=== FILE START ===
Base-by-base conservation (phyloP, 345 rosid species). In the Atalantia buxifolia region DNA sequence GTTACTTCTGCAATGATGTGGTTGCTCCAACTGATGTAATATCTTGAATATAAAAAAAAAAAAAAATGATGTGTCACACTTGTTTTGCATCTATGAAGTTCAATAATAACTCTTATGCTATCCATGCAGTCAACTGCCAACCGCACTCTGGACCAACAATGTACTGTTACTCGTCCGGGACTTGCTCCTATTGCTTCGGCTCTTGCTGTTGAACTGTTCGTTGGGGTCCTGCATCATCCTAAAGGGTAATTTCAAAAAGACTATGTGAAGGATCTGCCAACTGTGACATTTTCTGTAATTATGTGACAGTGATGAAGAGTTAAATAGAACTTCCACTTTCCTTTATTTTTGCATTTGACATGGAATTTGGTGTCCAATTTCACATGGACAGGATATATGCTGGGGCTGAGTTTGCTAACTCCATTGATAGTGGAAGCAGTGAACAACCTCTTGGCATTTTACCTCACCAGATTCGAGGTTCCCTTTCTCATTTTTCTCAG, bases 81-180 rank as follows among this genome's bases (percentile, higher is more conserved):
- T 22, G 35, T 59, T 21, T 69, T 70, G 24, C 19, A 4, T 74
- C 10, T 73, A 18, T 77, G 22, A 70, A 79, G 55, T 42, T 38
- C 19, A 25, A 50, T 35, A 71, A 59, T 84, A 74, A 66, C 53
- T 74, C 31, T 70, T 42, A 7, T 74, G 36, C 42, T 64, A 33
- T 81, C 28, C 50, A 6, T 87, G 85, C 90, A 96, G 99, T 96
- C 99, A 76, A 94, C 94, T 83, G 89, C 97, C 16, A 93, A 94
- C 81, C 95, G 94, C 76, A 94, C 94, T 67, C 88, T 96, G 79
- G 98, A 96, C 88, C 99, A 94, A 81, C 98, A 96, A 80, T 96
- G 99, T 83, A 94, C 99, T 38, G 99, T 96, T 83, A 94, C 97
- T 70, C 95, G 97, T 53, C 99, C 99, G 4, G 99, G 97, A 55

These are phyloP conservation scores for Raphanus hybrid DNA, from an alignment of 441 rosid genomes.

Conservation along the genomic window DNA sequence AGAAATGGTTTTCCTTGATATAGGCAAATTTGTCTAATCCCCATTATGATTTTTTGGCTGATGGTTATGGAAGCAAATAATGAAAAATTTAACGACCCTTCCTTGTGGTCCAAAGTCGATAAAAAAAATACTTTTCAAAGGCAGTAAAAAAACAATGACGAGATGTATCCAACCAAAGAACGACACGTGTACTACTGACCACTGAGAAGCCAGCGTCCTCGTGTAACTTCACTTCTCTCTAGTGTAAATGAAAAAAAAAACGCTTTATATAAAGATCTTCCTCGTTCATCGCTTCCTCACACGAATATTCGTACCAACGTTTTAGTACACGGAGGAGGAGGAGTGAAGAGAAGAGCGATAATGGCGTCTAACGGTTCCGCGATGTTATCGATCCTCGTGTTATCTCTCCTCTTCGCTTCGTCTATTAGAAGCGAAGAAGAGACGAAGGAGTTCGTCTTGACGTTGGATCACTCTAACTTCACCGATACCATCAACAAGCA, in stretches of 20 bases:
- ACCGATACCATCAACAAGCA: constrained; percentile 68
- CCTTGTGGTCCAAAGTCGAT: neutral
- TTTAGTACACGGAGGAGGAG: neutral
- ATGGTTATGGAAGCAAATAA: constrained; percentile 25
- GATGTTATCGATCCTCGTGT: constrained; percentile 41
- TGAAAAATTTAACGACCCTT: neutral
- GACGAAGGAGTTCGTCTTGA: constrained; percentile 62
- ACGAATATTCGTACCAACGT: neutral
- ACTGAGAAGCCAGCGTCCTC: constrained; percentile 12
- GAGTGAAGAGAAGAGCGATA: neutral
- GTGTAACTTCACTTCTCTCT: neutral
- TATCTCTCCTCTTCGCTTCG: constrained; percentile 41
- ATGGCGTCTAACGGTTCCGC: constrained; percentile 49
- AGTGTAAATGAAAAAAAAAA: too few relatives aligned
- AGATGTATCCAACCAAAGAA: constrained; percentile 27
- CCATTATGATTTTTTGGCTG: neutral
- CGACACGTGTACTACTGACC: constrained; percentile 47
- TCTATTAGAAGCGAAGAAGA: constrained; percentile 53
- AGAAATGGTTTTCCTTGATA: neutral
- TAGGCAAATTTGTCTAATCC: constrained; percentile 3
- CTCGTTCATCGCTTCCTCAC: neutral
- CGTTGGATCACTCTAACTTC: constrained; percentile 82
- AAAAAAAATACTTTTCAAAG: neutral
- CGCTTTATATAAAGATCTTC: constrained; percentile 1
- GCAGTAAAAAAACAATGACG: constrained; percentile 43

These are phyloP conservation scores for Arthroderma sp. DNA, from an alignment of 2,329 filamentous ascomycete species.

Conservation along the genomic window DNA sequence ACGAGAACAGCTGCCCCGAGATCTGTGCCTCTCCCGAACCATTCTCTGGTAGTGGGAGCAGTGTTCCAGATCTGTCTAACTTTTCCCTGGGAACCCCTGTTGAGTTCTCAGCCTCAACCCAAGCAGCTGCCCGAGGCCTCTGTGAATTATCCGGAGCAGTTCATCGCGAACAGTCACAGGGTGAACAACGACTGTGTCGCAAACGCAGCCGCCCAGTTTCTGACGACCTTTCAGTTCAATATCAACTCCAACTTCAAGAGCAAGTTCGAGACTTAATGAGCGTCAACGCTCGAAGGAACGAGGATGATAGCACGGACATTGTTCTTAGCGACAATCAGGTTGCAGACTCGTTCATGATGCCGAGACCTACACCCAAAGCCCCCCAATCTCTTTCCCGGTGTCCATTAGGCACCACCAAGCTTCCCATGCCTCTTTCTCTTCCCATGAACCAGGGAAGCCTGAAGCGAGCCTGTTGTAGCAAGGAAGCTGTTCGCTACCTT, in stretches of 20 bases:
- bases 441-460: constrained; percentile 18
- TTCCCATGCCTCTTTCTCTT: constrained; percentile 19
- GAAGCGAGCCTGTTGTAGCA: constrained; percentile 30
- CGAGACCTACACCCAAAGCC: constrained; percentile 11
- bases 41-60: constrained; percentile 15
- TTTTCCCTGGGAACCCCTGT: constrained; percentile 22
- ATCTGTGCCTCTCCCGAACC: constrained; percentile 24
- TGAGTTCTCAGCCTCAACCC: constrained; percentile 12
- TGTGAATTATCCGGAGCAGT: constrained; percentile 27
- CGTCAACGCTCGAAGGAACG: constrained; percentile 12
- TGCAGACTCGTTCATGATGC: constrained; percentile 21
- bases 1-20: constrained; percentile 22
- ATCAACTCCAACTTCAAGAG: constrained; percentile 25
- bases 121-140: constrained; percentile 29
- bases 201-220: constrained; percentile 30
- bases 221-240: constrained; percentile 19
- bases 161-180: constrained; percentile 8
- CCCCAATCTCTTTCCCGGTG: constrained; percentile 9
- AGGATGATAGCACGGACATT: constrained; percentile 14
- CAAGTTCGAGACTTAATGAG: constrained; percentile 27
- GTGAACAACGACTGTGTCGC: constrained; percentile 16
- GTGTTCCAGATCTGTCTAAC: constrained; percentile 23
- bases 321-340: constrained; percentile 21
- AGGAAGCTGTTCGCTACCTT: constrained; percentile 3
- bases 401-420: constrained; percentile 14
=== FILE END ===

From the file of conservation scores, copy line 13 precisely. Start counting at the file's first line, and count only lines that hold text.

Conservation along the genomic window DNA sequence AGAAATGGTTTTCCTTGATATAGGCAAATTTGTCTAATCCCCATTATGATTTTTTGGCTGATGGTTATGGAAGCAAATAATGAAAAATTTAACGACCCTTCCTTGTGGTCCAAAGTCGATAAAAAAAATACTTTTCAAAGGCAGTAAAAAAACAATGACGAGATGTATCCAACCAAAGAACGACACGTGTACTACTGACCACTGAGAAGCCAGCGTCCTCGTGTAACTTCACTTCTCTCTAGTGTAAATGAAAAAAAAAACGCTTTATATAAAGATCTTCCTCGTTCATCGCTTCCTCACACGAATATTCGTACCAACGTTTTAGTACACGGAGGAGGAGGAGTGAAGAGAAGAGCGATAATGGCGTCTAACGGTTCCGCGATGTTATCGATCCTCGTGTTATCTCTCCTCTTCGCTTCGTCTATTAGAAGCGAAGAAGAGACGAAGGAGTTCGTCTTGACGTTGGATCACTCTAACTTCACCGATACCATCAACAAGCA, in stretches of 20 bases: